Six weeks ago, four new Galileo satellites were successfully launched from the European spaceport in Kourou, French Guiana. A lot has happened since then, as the satellites move towards their final orbit and prepare for the first transmission of navigation signals.
At exactly 19:36:08 CET on December 12, an Ariane 5 rocket lifted-off from Kourou carrying four Galileo satellites: Nicole, Zofia, Alexandre, and Irina. Four hours later, the satellites established first contact with Earth, unfolded their solar panels and reached a stable configuration. However, the story does not end there, as the satellites go through a number of crucial stages between their launch and reaching their final position.
Days after their launch, the four satellites transited from sun acquisition mode to Earth tracking mode, also called nominal operational mode (NOM), where they point to the Earth and all antennas are orientated towards the ground. After transition to NOM, the satellites began moving up to Galileo orbit, and Nicole and Zofia made the first and second manoeuvres.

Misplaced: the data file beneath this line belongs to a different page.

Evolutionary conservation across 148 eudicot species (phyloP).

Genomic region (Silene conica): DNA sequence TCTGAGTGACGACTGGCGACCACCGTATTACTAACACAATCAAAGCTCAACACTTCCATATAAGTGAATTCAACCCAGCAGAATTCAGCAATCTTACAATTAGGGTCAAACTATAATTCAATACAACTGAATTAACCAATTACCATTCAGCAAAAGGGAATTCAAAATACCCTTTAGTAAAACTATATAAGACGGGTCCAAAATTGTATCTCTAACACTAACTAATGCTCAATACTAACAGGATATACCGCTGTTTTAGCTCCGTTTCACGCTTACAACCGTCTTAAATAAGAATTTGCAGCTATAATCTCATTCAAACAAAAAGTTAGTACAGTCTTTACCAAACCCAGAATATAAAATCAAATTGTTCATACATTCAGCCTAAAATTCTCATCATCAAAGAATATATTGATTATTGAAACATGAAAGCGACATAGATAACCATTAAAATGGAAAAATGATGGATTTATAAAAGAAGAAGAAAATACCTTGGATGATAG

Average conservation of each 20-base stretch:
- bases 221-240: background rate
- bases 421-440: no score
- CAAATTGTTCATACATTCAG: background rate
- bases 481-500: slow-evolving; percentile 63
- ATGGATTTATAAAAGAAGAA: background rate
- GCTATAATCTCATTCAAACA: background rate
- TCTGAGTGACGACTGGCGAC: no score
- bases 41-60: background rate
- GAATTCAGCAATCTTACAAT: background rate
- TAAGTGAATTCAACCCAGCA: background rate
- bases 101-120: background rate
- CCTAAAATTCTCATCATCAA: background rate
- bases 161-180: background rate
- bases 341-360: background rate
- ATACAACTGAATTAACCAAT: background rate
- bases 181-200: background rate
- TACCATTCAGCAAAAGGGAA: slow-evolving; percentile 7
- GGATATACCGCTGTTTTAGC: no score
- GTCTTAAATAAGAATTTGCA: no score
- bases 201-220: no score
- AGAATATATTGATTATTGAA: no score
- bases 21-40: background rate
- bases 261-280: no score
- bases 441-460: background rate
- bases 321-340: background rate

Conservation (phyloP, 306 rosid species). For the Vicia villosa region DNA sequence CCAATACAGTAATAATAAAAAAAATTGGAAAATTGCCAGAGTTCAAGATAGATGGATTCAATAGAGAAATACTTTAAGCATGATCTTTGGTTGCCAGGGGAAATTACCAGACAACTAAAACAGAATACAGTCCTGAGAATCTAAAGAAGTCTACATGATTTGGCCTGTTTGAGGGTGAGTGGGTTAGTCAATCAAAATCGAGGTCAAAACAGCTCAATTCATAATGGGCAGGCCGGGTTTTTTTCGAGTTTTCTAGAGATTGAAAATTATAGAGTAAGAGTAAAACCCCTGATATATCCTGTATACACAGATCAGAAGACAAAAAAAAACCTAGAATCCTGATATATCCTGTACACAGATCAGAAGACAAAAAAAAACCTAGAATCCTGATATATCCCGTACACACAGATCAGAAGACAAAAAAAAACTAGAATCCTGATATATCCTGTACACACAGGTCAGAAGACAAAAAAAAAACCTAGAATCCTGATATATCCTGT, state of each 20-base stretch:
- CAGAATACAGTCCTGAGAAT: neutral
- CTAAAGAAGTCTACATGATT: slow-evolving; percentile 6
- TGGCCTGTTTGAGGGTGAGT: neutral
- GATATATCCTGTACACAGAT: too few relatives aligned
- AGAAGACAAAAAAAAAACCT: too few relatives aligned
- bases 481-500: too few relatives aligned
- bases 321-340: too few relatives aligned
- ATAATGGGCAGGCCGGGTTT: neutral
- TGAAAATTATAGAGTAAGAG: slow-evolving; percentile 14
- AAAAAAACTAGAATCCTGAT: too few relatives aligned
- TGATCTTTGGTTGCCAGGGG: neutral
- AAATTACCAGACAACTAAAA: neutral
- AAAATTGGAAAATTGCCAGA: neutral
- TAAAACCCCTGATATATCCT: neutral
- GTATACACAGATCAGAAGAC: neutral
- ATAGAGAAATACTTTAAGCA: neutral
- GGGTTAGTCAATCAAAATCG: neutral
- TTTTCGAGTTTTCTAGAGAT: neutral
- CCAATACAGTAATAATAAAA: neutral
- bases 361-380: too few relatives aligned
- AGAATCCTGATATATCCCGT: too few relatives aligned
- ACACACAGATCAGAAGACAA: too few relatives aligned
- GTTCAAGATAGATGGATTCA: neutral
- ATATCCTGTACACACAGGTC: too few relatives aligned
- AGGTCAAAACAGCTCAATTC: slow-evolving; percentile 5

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Nicole was first to finish all of its manoeuvres and control of the satellite was transferred from the EOP team in Toulouse to the Galileo Control Centres in Fucino and Oberpfaffenhofen, leaving the remaining three satellites under the control of the EOP team. At this stage the launch NAGU was published on the GSC website. Then, control of Zofia was transferred to the Galileo Control Centre and Alexandre and Irina started their manoeuvres - control of these satellites was later transferred to the GCC.
The four satellites are currently in the correct orbit and are drifting, in pairs, to their final slots. As soon as they reach their final position, they will be ready to start payload testing. After payload testing starts, it will still be several months before the satellites go into service.
GSA oversees EOP
This launch was the first mission in which the European GNSS Agency (GSA) was responsible for the Early Orbit Phase (EOP). GSA worked hand-in-hand with ESA, responsible for the launch phase, oversaw Spaceopal (joint venture between Telespazio and DLR-GfR) in their new role as Galileo Service Operator, and French Space Agency (CNES)- responsible for EOP operations. The EOP is one of the most important phases of a space mission as it positions the spacecraft into the correct orbits after launch, and gradually switches on and tests the first satellite elements.
The EOP activities were led by a team of specialists from GSA which oversaw the operations teams of Spaceopal and CNES. EOP operations were conducted from a dedicated control room in the CNES Centre Spatial de Toulouse, from which the team monitored and controlled all of the main EOP stages.
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